Americans still love their cars

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We’re being squeezed at the gasoline pumps, and we hate it.

But does this have to mean Americans’ long love affair with autos is on the skids?

Don’t worry, Oscar-winning director John Lasseter said recently. “Americans still love cars,” he declared.

Indeed, if Lasseter has his way, Americans are finding themselves looking at cars with new appreciation and nostalgia. That’s “cars” in general and “Cars” with a capital “C” – the new movie from Disney’s Pixar Animation Studios.

Now appearing in theaters, the film is a comedy adventure set in an unusual world where there are no people, only vehicles. And these vehicles are alive, with memorable, even touching, personalities. For example, the main character, Lightning McQueen, is an immature rookie race car that finds the true meaning of friendship and family in a small town on America’s Route 66.

The 49-year-old Lasseter, who was behind such blockbuster films as “Toy Story” and “Finding Nemo,” created the much-anticipated “Cars” only after getting a rare peek inside the world of automakers.

“I can’t think of a better PR ambassador for the auto industry (than this film),” said Leonard Maltin, the veteran movie critic who appears on TV’s “Entertainment Tonight.”

“This whole movie is about a time when people loved their cars, they loved motoring,” Maltin said. “This movie is a hymn to that time and maybe will inspire young people.”

Real cars inspire animated autos

Lasseter, a car buff and racing fan, drew heavily from what he learned from automakers. Asking Ford Motor Co. for help in his early automotive research in 2000, Lasseter struck up a friendship with design chief J Mays, who brought him into Ford’s design and decision-making process. The two men went to auto shows together and, over the years, Mays visited Lasseter’s Pixar facilities in Emeryville, Calif., to see how the film was moving along.

“The relationship with Ford has been very special; the two (men) completed each other,” said Darla Anderson, producer of “Cars.” “John and J talked about how behind each car is a story.”

Thus, in the film’s final version, a vintage Ford product – a 1949 Mercury police cruiser – is the town sheriff. Paul Newman provides the voice for the police car.

Meanwhile, Lasseter’s team had decided from the beginning that a German-made Porsche would be in the film. So Howard Buck from Studio Services of Van Nuys, Calif., also visited with Pixar several times. Buck handles movie product placement for Porsche. Lasseter eventually settled on a blue 2002 Porsche 911 to be the main female character – Sally Carrera, who is Lightning McQueen’s friend and romantic interest.

Actress Bonnie Hunt was excited to be tapped as Sally’s voice, Buck said. Speaking to the press at a red carpet Hollywood event before the movie was completed, Hunt joked that, by being the Porsche’s voice, “I finally have a sexy body (on screen).”

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Evolution of design, story line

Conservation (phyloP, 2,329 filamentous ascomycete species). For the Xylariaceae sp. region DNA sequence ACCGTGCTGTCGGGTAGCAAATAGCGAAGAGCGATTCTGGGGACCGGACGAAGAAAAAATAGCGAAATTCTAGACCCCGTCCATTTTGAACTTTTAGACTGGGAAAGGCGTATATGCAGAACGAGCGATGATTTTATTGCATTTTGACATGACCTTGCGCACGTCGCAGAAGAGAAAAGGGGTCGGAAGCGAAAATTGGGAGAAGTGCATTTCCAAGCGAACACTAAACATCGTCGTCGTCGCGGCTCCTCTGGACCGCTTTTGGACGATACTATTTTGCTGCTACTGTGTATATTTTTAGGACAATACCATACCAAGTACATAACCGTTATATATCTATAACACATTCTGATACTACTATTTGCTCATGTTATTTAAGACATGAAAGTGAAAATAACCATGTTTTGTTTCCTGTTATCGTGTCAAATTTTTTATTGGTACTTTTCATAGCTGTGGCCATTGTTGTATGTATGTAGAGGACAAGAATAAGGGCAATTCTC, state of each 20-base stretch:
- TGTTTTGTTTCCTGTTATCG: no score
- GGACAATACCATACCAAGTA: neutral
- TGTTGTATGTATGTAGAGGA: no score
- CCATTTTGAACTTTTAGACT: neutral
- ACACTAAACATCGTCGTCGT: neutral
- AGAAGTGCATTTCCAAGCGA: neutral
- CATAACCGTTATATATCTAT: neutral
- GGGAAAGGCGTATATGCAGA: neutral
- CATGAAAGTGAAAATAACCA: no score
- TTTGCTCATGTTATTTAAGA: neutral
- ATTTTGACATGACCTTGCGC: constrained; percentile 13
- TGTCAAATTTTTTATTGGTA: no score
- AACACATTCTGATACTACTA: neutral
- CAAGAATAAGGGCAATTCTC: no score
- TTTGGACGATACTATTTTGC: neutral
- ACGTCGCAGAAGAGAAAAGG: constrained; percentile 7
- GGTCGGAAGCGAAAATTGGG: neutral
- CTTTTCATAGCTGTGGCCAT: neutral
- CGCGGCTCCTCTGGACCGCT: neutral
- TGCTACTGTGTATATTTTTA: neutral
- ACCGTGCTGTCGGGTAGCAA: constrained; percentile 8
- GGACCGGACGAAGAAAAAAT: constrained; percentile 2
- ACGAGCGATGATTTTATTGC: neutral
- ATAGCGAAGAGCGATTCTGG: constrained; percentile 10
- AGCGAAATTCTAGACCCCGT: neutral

Lasseter, whose father was a parts department manager at a Chevrolet dealership in California years ago, and his team also visited General Motors Corp. in the early 2000s. Steve Tihanyi, general director of marketing alliances at GM, said Lasseter met with GM designers and, while visiting the GM Design Center, was among the very first people to see the new-design Chevy Corvette.

Lasseter “showed up wearing a Corvette shirt, and he’s into the whole scene,” Tihanyi said. “We brought him into our inner sanctum.”

But the movie’s story line kept evolving.

“Back then, there was a reason we showed them the (new) Corvette,” Tihanyi said. “… The story line originally was much different from what they wound up with. It changed pretty significantly.”

He declined to provide details, but Pixar producer Anderson confirmed that the story “changed a lot” as the movie developed.

Still, there are several GM vehicles – new and old – in the movie.

For example, the character Ramone, a car customizer in the movie’s small town of Radiator Springs, is a 1959 Chevy Impala low rider.

Tex, a big-time race car sponsor in the film, is a 1975 Cadillac Coupe de Ville.

A green, modern-day Hummer pops up now and then, and Tihanyi said that Mater, a beat-up tow truck that’s a main character in the movie, is based on a 1950s Chevrolet pickup.

“You can’t have a Route 66, car-based, NASCAR-type movie without General Motors being reflected in it,” Tihanyi said.

But GM wasn’t interested in an early Lasseter idea that would have portrayed an old-model Chevrolet stock car as a movie villain, Tihanyi said.

Indeed, the ruthless Chick Hicks character in “Cars” is a generic Pixar design – roughly “a stock 1980s American car” and not an identifiable make and model of car, according to Pixar publicity coordinator Amanda Sorena.

No one can readily identify Lightning McQueen, either.

“It’s a Pixar design (not any one single car model),” Sorena confirmed.

Asked why, she replied: “I think they wanted to make him “the best”‘ and thus not peg him to any one model.

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